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Preikestolen | Pulpit Rock

The History of Norway’s Most Sought-after Natural Icon

Preikestolen (Pulpit Rock), which is located just 1.5-hours outside of Stavanger, is a 25×25-meter (82×82-feet) granite monolith that protrudes 604 meters (1,982 feet) above the majestic Lysefjord. From atop its surface, visitors enjoy panoramic views of some of the most dramatic landscapes in all of Fjord Norway. It’s for these reasons that the location has become the most iconic natural landmark in Norway. Annually, approximately 300,000 visitors, hailing from all corners of the world, hike the 4-kilometer-long trail up to Preikestolen. In recent years, it has also garnered the attention of international media. In 2017, Preikestolen topped CNN’s list of the most “awe-inspiring natural wonders for your bucket list”.

How was Preikestolen Formed?

According to geologists, Preikestolen was most likely formed around 10,000 years ago, during the last Ice Age. As the glaciers melted away, and the Lysefjord was formed, the now-famous cliffside was exposed.

Before the start of the Ice Ages, the area around the Lysefjord was a shallow mountain valley that had been created as rivers and creeks eroded the landscape. Through the many Ice Ages, which spanned a period of 1-2 million years, moving glaciers carved into the landscape, reforming it along the way. Toward the end of the last Ice Age (10,000 years ago), as the glaciers retreated, debris was pushed downward and outward along the valley while the sea-level simultaneously began to rise. Over time, the debris accumulated into massive piles and walls, known as moraines. The seawater eventually broke over/through the valley’s end moraine, causing it to flood, at which point the fjord was formed. Though the floor of the Lysefjord is 457 meters (1,500 feet) below sea-level at its deepest point, the end moraine at the mouth of the fjord resulted in a depth of just 13 meters (43 feet).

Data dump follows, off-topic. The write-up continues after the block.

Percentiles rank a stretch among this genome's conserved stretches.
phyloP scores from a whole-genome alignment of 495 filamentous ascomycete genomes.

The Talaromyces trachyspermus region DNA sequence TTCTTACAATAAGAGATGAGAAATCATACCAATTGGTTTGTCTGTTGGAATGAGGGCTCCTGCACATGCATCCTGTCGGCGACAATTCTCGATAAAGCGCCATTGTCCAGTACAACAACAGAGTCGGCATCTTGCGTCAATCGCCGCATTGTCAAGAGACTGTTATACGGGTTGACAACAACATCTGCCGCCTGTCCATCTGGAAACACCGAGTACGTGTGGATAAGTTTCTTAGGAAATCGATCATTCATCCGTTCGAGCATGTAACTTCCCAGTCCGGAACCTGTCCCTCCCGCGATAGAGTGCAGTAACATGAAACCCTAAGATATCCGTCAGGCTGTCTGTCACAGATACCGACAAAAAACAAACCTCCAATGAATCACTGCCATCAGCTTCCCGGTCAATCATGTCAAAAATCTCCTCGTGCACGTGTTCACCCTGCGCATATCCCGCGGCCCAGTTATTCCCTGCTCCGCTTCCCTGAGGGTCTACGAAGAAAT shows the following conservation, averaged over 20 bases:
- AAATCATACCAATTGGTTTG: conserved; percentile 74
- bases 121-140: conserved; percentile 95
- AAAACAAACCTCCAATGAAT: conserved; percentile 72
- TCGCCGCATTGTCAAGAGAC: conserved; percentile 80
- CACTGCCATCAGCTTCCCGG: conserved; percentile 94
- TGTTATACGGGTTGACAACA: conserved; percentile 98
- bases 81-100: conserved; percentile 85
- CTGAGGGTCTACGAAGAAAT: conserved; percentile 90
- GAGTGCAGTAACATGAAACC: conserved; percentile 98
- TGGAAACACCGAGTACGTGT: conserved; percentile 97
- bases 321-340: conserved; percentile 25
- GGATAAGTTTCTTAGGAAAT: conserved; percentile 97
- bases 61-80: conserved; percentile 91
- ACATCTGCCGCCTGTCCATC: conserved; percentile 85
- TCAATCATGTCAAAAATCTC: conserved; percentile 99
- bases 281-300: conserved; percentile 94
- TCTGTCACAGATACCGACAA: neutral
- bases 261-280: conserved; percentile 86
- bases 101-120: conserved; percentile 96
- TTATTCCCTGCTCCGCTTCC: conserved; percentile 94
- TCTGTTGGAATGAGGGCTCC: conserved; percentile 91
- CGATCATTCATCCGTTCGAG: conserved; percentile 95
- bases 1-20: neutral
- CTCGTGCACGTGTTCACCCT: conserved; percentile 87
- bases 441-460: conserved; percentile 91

Without the glaciers, which had served as a stabilizing force, the Lysefjord’s surrounding mountains became unstable. Successive cold winters caused frost damage to the granite bedrock, which eventually cracked. Once loose, whole sections of the mountainsides broke away, causing vast quantities of rock to tumble into the fjord below. The Preikestolen cliffside was formed when three massive cracks gave way, leaving it in its current form.

The Discovery of Preikestolen

According to historians, the first known person to visit Preikestolen was Thomas Peter Randulff, a bank manager from Stavanger. One day, as he cruised through the Lysefjord as a passenger aboard the steam boat Oscar II., Randulff noticed a striking rock formation that was jutting out from the granite cliffside high above the fjord’s northern shore. The captain of the vessel, who was familiar with the rock formation, explained that, because the locals thought it resembled the blade of a wood planer, it was known as Hyvlatånnå, or the planning tooth. Randulff, already an active member of the Norwegian Hiking Association, was very curious to see what it was like to stand atop Hyvlatånnå. Soon after he first set his eyes on it, Randdulff decided he wanted to try to become the first person to hike to the location.

In 1896, there were no roads in the area around Preikestolen, so Randdulff and his travel companion, Ole Hausken, started their hike at sea-level, on the shores of the Lysefjord. After hiking some time, the pair encountered Vatne Farm, which was located at what is now the modern-day trailhead. Neither the widow, who managed the farm, nor her children had ever heard of the rock formation known as Hyvlatånnå. Her two sons however, Elling and Guttom, were eager to help the gentlemen find it. Because he had a lot of knowledge of the area, they also enlisted their neighbour, Fredrik Bratteli, to join the expedition.